Getting Started With Boating Safety Equipment

“A man who is not afraid of the sea will soon be drowned, he said, for he will be going out on a day he shouldn’t. But we do be afraid of the sea and we do only be drownded now and again.” — John Millington Synge

A boat is a magic carpet. No matter how small, a boat can carry you to remarkable places. But if you’re new to boating, you have a lot to learn. What do you need to carry on your person? How do you outfit your boat? What do you need to know? Here at WoodenBoat we have an annual event called the Small Reach Regatta, created by WoodenBoat’s senior editor, Tom Jackson, and some of his friends (like yours truly). To make this event a safe and fun time for everyone, we have developed the following list of safety items that are required to be on board each boat during the regatta.

Boat Safety Equipment Checklist

  • Personal flotation devices (PFDs) for all crew
  • Flotation, permanent or temporary
  • Emergency kit including flares, horn, and first-aid supplies
  • Timepiece
  • Waterproof VHF radio, to be worn on the skipper’s person
  • Foul-weather gear for each person aboard
  • Water and food for the day
  • Additional warm clothing stored in dry bags
  • At least one anchor and rode
  • Substantial bailing buckets
  • Charts suitable for navigation
  • Compass
  • Line suitable for being towed

Click here for a downloadable and printable checklist

Whether or not you are able to join us for the Small Reach Regatta, the equipment above should help you to prepare for good times out on the water. Along with our Small Reach Regatta list, I have included some of my own thoughts about safety equipment and the basics of seamanship.

I encourage you to use this article as a guide to outfitting yourself and your own small boat, whether you plan to poke around on familiar waters or are venturing far from home. While the scope of this article is limited to small sailing and rowing craft, the information also applies to small powerboats. If you have a powerboat, be sure to look for additional materials, especially regarding power systems. Being safe is the first and most important step toward developing lifelong habits that make these adventures enjoyable. And, after all, enjoyment is the point of boating.

Rules, Regulations and What Safety Equipment Is Required on a Boat

According to the law, equipment requirements for a small sailboat or rowboat are minimal. A readily accessible Coast Guard–approved personal flotation device (PFD) for everyone aboard must be carried, along with a light (or lights) for nighttime operation.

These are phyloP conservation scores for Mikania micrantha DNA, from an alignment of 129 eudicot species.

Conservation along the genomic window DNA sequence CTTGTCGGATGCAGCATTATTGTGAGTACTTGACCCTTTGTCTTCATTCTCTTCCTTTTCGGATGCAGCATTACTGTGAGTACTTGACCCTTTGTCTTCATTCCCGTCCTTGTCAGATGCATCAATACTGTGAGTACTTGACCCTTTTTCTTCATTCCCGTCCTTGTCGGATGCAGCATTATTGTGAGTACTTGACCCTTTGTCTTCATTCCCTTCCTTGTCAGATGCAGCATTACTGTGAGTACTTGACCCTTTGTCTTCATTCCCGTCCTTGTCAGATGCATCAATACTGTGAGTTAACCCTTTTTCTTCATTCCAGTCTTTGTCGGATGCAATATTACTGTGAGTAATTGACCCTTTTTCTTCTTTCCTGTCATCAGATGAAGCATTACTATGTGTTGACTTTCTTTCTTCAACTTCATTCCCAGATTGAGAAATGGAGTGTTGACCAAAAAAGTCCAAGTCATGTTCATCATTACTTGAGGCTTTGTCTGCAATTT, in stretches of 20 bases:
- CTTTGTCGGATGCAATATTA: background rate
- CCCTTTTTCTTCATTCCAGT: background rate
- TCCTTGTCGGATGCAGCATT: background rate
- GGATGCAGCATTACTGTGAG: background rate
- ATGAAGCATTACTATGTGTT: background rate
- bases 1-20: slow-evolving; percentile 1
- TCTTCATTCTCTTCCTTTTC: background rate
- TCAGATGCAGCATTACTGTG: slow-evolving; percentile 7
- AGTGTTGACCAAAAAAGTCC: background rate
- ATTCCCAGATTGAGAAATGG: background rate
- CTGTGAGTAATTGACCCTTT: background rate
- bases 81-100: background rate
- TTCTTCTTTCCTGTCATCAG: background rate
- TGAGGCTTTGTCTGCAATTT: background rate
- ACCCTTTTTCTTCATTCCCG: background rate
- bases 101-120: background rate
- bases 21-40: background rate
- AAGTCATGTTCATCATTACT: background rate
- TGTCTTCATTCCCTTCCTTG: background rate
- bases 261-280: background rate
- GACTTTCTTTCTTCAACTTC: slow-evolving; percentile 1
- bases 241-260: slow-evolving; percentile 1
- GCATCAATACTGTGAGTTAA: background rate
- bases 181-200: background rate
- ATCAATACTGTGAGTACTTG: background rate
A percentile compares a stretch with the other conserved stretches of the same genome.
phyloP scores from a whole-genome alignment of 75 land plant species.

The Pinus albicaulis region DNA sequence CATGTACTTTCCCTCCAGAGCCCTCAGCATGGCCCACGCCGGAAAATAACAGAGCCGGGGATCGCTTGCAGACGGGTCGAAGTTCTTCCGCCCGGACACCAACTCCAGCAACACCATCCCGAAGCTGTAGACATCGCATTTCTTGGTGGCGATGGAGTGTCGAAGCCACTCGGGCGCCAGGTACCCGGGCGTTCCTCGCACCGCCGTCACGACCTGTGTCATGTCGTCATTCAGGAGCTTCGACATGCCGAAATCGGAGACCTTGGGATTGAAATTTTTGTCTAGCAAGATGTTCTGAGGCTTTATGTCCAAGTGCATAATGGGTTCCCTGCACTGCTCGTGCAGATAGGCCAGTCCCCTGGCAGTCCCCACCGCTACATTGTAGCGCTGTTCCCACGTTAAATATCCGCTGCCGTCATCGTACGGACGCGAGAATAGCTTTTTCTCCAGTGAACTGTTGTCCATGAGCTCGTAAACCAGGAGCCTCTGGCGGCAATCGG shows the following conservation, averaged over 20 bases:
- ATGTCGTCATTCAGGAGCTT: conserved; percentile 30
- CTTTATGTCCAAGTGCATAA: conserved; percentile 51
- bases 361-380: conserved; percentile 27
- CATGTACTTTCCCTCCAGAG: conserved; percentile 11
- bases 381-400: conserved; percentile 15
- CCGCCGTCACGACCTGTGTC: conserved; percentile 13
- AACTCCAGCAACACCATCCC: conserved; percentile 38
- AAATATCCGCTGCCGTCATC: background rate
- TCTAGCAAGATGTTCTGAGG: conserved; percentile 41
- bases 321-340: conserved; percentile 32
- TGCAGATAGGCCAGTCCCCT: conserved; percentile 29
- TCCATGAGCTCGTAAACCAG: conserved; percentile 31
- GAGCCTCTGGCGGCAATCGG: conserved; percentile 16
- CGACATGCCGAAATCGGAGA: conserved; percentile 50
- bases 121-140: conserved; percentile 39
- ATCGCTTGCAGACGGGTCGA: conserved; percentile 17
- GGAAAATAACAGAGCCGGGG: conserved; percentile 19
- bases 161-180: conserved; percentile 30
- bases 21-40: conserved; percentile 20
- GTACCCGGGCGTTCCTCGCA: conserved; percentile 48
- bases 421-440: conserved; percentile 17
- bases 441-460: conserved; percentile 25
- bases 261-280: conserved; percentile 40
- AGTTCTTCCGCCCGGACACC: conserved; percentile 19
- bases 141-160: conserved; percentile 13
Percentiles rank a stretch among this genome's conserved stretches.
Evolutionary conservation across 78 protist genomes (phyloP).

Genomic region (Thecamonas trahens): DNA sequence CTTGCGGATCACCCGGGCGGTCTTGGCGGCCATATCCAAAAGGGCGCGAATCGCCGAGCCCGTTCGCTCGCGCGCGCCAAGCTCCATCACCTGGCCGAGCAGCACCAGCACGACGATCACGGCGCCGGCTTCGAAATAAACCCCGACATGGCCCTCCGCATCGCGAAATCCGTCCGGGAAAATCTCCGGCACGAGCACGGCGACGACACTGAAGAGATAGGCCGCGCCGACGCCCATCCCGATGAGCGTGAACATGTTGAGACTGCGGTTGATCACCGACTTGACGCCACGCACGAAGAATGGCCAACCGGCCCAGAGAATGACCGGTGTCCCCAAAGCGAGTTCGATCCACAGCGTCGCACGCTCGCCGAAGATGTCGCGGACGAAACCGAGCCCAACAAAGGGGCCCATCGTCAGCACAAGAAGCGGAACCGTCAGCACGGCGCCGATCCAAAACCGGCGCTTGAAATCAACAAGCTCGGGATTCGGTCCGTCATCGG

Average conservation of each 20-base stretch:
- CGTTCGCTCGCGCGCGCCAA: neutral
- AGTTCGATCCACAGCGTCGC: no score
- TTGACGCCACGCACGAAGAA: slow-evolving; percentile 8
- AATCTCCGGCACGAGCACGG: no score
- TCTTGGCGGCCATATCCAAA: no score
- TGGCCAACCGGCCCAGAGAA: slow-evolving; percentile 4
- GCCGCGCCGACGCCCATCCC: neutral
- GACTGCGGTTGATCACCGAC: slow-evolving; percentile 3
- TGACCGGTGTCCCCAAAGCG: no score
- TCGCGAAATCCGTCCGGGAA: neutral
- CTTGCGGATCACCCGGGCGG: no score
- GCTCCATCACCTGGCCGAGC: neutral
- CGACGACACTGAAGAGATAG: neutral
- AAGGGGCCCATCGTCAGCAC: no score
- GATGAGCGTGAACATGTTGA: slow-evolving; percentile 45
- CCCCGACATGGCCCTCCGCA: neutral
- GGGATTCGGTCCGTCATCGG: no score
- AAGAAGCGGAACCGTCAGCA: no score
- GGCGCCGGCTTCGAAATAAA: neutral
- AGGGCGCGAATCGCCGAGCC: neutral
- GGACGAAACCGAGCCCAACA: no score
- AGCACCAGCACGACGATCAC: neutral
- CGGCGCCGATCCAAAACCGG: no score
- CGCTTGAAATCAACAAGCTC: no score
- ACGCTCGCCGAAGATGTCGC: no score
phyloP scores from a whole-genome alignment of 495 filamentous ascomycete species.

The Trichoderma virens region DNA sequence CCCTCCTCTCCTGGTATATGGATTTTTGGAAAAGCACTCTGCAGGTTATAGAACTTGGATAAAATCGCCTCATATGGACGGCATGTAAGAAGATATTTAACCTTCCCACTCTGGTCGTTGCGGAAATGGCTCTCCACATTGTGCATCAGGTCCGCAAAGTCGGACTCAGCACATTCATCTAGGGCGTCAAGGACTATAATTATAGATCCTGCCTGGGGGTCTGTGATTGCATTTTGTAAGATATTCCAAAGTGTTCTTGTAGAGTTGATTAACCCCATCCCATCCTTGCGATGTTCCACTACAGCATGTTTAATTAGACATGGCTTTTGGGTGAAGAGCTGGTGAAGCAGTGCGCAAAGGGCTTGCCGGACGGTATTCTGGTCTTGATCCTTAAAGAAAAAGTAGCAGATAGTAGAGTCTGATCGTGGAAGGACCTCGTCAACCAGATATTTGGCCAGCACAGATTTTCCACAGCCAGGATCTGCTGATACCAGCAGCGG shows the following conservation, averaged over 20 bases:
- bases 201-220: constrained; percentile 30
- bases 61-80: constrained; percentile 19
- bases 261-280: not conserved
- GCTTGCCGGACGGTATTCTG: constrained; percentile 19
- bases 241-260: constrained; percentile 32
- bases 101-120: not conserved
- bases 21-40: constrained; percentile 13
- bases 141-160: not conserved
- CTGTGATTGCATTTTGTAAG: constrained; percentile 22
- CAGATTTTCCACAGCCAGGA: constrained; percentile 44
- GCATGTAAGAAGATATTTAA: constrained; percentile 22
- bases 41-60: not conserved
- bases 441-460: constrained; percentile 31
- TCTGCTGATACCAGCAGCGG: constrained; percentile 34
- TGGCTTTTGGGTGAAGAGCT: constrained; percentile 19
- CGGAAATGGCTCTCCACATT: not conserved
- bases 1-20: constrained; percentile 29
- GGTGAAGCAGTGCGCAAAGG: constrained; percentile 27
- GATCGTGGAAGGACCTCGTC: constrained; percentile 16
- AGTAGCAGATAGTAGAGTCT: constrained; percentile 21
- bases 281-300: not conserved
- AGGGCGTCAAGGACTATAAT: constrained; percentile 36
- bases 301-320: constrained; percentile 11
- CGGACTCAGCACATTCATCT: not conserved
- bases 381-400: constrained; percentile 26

If you select an inflatable (Type V) PFD, it must be worn, not just carried. If you take it off, you are not in compliance. If the boat is over 16’—and not a canoe or kayak—a throwable PFD like a cushion or life ring must be added. The proliferation of kayaks and small sailboats has created wide choices in PFDs. Except for their added cost, there is no reason not to get one that can be worn all the time, what the Coast Guard calls a Type III (non-inflatable) or a Type V (inflatable). For a Type III, make sure it is comfortable and has pockets, as many pockets as legally allowed.

If you operate at night, you’ll be required to carry lights and signaling devices. To be legal, you’ll need three flares or other night-marking devices. Again, a boat that is longer than 16′ becomes more complex; with such a boat you’ll need to carry three signaling devices for day as well, or, have three combination day/night signals.

Rowboats, kayaks, or sailboats under sail that are smaller than 7 meters and slower than 7 knots need a white light or a flashlight that can be shown in time to prevent a collision.

Once you cover what the law requires, there is a wide gulf between what you must carry and what you should carry.

Outfitting the Boat

Mariners need to be orderly. Out on the water, when you need something, you often don’t have much time to look for it. The adage “A place for everything and everything in its place” applies. Gear should be tied into (or onto) your boat, especially on a small sailboat, because if anything goes overboard, that’s likely where it will stay.